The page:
Set ACCUM1 as an input to the light shader
Output = ACCUM1 + second light

Set ACCUM 1 as your active render target
Set ACCUM2 as an input to the light shader
Output = ACCUM2 + third light

and so on

Then you do this:

Set the backbuffer as your active render target
Set ACCUM2 (or whichever target you rendered to last) as a shader input
Set ALBEDO (the render target in the gbuffer that contains the color information) as a shader input
Output = ALBEDO * ACCUM2

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very nice... i'll give that a shot.

Only thing left then would be a shader for point lights which is nearly similar to my directional light shader i think.

edit: and fixing my lousy specular error.

Best way i can describe it is at certain angles parts of the object is black... here is my deferred shader and light shader for it.



struct fs_mrt
{
float4 color0 : COLOR0;
float4 color1 : COLOR1;
float4 color2 : COLOR2;
};

fs_mrt GbufferF( float4 oPosition : TEXCOORD4,
float2 oTexCoord : TEXCOORD0,
float3 oNormal : TEXCOORD1,
float3 Sem : TEXCOORD3,
float3 oTangent : TEXCOORD2,

uniform sampler2D Textur,
uniform sampler2D NormalMap,
uniform float4x4 ModelViewProj

)
{
fs_mrt OUT;
float3 Normal = oNormal;


float3 vnormal = tex2D(NormalMap, oTexCoord).xyz;
float4 diffuse = tex2D(Textur, oTexCoord);

float3 binormal = cross(oNormal, oTangent);
float3x3 rotMat= float3x3(oTangent,
binormal,
oNormal);

float3 snormal = mul( rotMat , vnormal );

OUT.color0 = float4( oPosition.xyz, Sem.x );
OUT.color1 = float4( snormal.xyz , Sem.y);
OUT.color2 = float4( diffuse.xyz , Sem.z );

return OUT;
}






//Blinn-Phong Lighting model, uses RTs and light variables as input.

//Note: Specular power causing black artifacts, commented out for now.

void LightF( float4 color : COLOR,

out float4 oColor : COLOR,

float2 texcoord : TEXCOORD0,

uniform float3 lightColor,
uniform float3 lightPosition,
uniform float4 Ke,
uniform float4 Ka,
uniform float4 Kd,
uniform float4 Ks,
uniform float kC,
uniform float kL,
uniform float kQ,

uniform sampler2D pos,
uniform sampler2D nor,
uniform sampler2D dif,
uniform float3 eyeP
)
{
float4 ambient = float4( 0.0, 0.0, 0.0, 0.0);
float4 diffuse = float4( 0.0, 0.0, 0.0, 0.0);
float4 specular = float4( 0.0, 0.0, 0.0, 0.0);

//Sample the G-Buffer
float4 position4 = tex2D(pos, texcoord);
float4 normal4 = tex2D(nor, texcoord);
float4 diffuse4 = tex2D(dif, texcoord);

float3 position3 = position4.xyz;
float3 normalS = normal4.xyz;//expand(normal4.xyz);
float3 normal3 = normalS;
float3 diffuse3 = diffuse4.xyz;
float3 sem = float3( position4.w , normal4.w, diffuse4.w);
float4 emission = sem.yyyy;
float4 shininess = sem.x;
float3 lightDir = float3(lightPosition.xyz - position3);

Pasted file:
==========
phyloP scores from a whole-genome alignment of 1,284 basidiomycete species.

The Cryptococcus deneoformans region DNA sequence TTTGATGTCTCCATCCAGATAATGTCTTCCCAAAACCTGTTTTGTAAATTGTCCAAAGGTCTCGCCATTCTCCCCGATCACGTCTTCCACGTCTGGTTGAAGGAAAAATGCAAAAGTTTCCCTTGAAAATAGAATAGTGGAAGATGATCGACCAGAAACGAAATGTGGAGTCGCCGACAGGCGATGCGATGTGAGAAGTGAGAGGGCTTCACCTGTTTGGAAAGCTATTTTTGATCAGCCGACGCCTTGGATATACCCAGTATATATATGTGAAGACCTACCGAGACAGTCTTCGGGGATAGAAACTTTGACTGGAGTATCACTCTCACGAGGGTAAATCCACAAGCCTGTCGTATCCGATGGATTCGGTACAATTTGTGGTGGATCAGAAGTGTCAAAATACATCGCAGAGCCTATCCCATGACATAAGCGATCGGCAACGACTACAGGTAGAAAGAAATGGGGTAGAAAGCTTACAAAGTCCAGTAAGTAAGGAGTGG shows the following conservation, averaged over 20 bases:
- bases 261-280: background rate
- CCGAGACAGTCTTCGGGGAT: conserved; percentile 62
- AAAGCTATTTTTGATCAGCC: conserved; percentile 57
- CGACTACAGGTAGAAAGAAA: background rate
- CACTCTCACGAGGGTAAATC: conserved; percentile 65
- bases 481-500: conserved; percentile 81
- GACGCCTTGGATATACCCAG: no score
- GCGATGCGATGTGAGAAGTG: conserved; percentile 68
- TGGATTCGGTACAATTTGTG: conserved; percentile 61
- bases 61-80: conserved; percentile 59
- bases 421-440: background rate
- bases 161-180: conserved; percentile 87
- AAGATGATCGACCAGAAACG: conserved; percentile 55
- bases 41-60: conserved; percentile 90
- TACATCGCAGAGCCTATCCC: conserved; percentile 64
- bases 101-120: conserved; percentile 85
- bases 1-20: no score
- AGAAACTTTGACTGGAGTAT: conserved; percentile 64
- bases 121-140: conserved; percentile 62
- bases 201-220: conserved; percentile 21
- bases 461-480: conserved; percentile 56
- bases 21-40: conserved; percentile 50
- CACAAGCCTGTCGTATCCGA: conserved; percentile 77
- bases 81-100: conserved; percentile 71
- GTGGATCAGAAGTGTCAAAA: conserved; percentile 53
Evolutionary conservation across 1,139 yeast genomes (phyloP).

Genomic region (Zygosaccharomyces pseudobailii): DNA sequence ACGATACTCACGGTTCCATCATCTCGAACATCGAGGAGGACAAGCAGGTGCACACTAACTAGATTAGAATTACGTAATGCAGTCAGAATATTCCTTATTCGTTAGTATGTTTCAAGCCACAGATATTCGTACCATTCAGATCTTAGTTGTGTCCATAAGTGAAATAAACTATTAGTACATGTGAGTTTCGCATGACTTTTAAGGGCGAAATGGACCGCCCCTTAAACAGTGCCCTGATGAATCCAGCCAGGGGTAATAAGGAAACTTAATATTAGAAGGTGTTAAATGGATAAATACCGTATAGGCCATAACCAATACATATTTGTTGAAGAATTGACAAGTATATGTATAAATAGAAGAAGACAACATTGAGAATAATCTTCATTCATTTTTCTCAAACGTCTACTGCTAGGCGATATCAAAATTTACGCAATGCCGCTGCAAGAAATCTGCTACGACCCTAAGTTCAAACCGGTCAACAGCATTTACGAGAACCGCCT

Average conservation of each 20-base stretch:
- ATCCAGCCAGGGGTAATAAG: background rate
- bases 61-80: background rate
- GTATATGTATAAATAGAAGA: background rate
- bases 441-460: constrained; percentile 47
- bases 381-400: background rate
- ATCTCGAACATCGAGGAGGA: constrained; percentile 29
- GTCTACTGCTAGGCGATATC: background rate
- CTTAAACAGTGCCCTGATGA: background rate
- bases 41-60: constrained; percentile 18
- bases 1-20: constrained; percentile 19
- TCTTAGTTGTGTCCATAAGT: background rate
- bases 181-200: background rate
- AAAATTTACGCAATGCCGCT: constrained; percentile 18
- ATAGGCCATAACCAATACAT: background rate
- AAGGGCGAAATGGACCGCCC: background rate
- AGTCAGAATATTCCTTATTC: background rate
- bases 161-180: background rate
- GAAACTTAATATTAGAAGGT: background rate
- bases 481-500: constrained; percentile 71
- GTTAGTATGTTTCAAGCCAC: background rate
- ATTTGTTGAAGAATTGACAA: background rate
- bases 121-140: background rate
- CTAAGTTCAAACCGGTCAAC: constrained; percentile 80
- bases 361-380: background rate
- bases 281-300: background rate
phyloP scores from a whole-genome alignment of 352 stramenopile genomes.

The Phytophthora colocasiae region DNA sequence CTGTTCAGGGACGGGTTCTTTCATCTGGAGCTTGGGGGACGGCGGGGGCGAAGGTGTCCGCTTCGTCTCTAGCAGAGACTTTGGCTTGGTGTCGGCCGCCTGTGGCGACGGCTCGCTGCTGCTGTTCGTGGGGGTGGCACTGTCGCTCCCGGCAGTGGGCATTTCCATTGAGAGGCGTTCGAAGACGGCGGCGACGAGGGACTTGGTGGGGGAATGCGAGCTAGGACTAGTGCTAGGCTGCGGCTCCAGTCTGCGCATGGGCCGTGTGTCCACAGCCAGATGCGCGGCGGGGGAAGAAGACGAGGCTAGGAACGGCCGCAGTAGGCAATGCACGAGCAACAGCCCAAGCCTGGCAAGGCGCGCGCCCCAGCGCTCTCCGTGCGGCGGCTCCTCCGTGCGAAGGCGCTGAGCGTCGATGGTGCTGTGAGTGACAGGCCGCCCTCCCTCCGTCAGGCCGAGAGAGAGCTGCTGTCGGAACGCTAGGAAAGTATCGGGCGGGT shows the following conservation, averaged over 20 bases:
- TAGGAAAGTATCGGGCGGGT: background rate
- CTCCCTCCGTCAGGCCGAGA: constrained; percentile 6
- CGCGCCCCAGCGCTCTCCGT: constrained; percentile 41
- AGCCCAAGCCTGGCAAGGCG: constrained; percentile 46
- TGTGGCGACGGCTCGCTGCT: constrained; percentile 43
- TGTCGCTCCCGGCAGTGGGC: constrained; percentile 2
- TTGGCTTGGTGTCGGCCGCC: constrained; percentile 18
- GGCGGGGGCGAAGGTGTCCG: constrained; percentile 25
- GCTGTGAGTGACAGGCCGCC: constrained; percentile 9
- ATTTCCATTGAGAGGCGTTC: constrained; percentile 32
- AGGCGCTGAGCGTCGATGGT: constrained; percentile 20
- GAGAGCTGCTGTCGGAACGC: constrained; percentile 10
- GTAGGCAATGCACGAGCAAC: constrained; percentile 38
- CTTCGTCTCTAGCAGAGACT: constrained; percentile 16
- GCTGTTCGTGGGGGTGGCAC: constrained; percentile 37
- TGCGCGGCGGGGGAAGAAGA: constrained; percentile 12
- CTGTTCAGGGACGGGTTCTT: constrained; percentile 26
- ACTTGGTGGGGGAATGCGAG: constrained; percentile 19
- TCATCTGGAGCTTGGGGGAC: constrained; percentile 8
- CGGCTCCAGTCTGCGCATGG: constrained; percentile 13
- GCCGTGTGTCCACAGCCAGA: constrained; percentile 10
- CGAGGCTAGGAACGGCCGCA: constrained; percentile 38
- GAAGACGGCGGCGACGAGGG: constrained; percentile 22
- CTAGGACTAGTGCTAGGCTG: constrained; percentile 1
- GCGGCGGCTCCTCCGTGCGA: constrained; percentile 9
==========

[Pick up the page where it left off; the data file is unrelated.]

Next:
float d = length(lightDir);
lightDir = normalize(lightDir);


float attenuation = 1.0/(kC + kL * d + kQ *d *d);

float3 halfAngle = (lightDir + eyeP)/2.0;
float nDotLD = max(0.0, dot(lightDir, normal3 ) );
float nDotHA = max(0.0, dot(halfAngle, normal3 ) );

float spec_power;
if(nDotLD <= 0.0) {
spec_power = 0.0; }
else
spec_power = pow(nDotHA, shininess);

float4 LightColor = float4 (lightColor.xyz, 0.0f );
ambient = Ka;
diffuse = Kd * LightColor * nDotLD;// * attenuation; No attenuation for directional light.
specular = Ks * LightColor;// * spec_power;//* attenuation; specular power still causing black artifacts

float4 colorr = float4( diffuse3, 0.0);
oColor = (emission + ambient + diffuse) *colorr + specular;

//oColor = position4; for debugging purposes.

}

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      Each frame i'm rendering each node by sending the generated matrices this way.
      // set the r_ModelViewProjection uniform // Sneak in the mRadiusMatrix which is a matrix that contains the radius of my planet. Shader::setUniform(0, Camera::getInstance()->getMatrix() * mRadiusMatrix); // set the r_Grid matrix uniform i created earlier. Shader::setUniform(1, r_Grid); grid->render(); My planet's radius is around 6400000.0 units, absurdly large, but that's what i really want to achieve;
      Everything works well, the node's split and merge as you'd expect, however whenever i get close to the surface
      of the planet the rounding errors start to kick in giving me that lovely stairs effect.
      I've read that if i could render each grid relative to the camera i could get better precision on the surface, effectively
      getting rid of those rounding errors.
       
      My question is how can i achieve this relative to camera rendering in my scenario here?
      I know that i have to do most of the work on the CPU with double, and that's exactly what i'm doing.
      I only use double on the CPU side where i also do most of the matrix multiplications.
      As you can see from my vertex shader i only do the usual r_ModelViewProjection * (some vertex coords).
       
      Thank you for your suggestions!